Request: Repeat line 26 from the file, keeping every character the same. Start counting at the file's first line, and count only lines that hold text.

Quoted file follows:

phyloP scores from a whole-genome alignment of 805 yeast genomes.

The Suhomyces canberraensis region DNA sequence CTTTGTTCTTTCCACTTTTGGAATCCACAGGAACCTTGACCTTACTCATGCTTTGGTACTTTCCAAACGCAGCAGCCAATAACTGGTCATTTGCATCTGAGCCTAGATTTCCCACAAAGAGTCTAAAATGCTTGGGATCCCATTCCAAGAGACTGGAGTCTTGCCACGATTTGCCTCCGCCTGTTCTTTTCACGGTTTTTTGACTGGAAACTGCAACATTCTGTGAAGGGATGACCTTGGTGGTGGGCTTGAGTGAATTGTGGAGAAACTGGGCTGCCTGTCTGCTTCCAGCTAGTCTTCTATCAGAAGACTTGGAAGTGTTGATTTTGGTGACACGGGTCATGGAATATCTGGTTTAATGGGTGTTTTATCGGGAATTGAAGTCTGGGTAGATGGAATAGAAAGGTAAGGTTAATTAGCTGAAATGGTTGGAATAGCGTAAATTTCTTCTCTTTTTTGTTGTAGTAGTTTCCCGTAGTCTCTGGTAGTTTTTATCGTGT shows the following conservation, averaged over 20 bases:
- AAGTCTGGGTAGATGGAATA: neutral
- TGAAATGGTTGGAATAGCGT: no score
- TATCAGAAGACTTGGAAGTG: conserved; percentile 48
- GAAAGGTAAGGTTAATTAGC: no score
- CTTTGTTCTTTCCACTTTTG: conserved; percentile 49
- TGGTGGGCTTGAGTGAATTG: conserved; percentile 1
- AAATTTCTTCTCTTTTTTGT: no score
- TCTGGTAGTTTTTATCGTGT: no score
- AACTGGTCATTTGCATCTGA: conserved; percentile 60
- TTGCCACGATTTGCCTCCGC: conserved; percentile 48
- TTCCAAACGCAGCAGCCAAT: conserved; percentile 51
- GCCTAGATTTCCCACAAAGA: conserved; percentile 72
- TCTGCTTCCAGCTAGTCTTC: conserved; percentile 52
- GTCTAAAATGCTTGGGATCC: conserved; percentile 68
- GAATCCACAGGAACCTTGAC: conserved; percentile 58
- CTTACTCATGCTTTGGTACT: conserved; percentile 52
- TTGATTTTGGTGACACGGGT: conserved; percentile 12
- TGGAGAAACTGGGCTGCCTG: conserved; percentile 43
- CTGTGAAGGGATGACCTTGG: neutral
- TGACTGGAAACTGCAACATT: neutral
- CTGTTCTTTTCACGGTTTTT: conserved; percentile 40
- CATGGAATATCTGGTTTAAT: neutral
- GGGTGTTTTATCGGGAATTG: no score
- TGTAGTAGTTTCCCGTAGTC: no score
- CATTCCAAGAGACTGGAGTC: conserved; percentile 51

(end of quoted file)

- TGTAGTAGTTTCCCGTAGTC: no score